What is the progressive principle in biblical theology?
Biblical theology is that discipline of Bible interpretation that emphasizes the overarching themes that unite all of scriptures' particulars. The particulars are important, but there is that discipline of trying to say, "What are the themes and how do they fit together?" Biblical theology is not simply asking, "What truth does this particular passage reveal, but how is it related to the whole message of scripture?"
The key writer on this in this century has been Geerhardus Vos and some of you have read his Biblical Theology. Let me remind you of some key principles. Geerhardus Vos, in trying to say, "How do we keep context in view no matter where we are – how do we keep the redemptive themes in mind," the first principle that he talked about was the 'Progressive Principle.' We have to read scripture keeping in mind the progressive principle.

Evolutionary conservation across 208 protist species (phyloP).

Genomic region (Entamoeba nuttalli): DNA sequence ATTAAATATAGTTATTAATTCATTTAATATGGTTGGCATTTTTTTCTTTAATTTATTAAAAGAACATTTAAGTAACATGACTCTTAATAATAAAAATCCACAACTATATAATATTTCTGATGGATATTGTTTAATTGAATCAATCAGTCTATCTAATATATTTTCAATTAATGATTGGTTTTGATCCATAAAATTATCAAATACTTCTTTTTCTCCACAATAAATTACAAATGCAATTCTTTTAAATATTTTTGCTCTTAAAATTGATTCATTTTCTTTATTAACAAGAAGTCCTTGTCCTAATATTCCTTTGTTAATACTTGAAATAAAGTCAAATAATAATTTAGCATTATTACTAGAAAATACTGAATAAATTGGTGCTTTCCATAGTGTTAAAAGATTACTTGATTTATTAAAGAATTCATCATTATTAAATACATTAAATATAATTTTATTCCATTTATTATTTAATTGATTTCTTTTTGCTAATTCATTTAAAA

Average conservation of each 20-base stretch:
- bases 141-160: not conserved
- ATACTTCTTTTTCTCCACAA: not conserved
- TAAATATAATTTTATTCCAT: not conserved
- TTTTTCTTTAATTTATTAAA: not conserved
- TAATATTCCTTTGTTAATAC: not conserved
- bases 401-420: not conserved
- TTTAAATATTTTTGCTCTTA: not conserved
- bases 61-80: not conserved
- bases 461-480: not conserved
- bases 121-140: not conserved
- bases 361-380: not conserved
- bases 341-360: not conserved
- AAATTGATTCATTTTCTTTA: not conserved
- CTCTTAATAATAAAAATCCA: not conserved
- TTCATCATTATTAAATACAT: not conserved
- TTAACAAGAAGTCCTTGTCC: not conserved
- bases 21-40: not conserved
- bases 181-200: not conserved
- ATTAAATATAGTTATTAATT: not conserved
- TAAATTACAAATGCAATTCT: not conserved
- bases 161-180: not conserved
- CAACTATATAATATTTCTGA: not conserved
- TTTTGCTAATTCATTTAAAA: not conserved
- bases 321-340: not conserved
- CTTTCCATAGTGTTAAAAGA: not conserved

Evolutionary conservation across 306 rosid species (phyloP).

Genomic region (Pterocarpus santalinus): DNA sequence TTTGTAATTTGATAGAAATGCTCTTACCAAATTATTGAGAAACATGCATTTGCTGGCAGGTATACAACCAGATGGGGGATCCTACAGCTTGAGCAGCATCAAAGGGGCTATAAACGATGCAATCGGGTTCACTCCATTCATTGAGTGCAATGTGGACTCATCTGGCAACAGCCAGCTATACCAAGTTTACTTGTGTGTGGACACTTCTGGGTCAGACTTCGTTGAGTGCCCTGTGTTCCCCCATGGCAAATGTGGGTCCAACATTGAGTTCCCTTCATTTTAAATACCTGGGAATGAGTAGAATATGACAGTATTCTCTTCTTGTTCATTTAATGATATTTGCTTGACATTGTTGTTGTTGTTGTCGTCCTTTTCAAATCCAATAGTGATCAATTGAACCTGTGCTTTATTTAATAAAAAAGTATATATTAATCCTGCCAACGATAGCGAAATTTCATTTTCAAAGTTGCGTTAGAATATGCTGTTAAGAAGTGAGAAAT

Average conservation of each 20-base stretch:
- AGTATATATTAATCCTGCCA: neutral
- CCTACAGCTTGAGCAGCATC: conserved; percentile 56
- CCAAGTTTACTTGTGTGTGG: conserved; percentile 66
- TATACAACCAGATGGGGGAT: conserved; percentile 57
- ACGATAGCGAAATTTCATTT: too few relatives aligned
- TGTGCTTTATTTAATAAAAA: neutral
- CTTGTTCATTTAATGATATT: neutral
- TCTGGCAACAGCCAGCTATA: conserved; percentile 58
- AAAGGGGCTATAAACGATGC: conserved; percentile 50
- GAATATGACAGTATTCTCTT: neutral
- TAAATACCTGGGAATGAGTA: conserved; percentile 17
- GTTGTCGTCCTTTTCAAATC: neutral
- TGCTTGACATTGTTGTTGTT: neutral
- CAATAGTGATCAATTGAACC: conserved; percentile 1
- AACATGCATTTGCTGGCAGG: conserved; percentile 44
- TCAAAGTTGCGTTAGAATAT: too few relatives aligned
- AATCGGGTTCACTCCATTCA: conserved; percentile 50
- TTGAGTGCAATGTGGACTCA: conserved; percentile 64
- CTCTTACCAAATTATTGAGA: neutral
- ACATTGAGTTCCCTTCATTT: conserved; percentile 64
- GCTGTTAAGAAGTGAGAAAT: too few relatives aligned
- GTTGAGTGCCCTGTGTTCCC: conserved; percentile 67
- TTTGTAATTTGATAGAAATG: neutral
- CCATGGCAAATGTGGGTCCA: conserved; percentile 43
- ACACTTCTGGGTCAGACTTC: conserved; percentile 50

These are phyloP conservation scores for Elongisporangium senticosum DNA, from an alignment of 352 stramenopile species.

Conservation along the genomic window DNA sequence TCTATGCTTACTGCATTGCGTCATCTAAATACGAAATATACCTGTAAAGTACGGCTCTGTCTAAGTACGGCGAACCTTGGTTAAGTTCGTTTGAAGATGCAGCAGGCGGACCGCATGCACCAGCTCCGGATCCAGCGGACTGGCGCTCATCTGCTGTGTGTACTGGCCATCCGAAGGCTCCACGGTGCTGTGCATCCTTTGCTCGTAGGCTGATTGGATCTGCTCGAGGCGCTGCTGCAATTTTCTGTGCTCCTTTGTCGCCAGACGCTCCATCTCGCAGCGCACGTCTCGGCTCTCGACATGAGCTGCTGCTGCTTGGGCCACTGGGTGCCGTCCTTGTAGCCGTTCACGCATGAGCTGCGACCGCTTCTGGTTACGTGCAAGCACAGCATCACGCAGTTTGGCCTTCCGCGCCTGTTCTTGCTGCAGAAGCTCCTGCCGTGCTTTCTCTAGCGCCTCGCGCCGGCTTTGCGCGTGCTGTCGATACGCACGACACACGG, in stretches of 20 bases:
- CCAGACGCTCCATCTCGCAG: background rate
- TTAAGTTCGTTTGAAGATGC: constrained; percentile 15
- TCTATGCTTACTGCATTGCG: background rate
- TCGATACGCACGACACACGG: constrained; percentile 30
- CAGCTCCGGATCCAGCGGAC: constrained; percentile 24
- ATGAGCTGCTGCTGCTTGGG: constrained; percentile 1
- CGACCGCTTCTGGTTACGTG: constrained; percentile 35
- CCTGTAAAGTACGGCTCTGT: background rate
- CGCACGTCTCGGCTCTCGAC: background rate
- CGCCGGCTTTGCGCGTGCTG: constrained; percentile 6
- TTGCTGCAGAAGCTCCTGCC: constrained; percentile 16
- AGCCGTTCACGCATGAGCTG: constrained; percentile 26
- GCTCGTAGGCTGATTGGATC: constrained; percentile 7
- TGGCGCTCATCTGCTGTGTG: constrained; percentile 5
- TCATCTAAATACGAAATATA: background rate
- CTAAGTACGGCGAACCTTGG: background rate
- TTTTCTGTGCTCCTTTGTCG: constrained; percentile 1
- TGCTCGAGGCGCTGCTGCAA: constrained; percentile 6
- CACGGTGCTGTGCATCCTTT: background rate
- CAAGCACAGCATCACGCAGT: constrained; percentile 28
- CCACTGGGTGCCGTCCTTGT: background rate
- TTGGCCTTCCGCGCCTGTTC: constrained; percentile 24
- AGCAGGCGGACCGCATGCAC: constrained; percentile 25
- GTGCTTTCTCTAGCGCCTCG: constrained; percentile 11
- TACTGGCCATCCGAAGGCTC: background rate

He said this: Biblical theology is that branch of exegetical theology – notice that he's still saying it's still doing exegesis, it's still determining what the scriptures meant exegetically – but it's that branch of exegetical theology which deals with the process of the self-revelation of God deposited in the Bible. He said revelation is a noun of action relating to divine activity -- God's revealing himself more and more – revelation is an historically progressive process, a long series of successive acts.
Now, I know the wording is complicated but he's just saying this: When it comes to God's plan of redemption, Paul knew more than Sampson. What Sampson knew was not wrong, but Paul knew more. There had been a successive and progressive revelation; God revealing more and more of his plan and purpose. That's the progressive principle.
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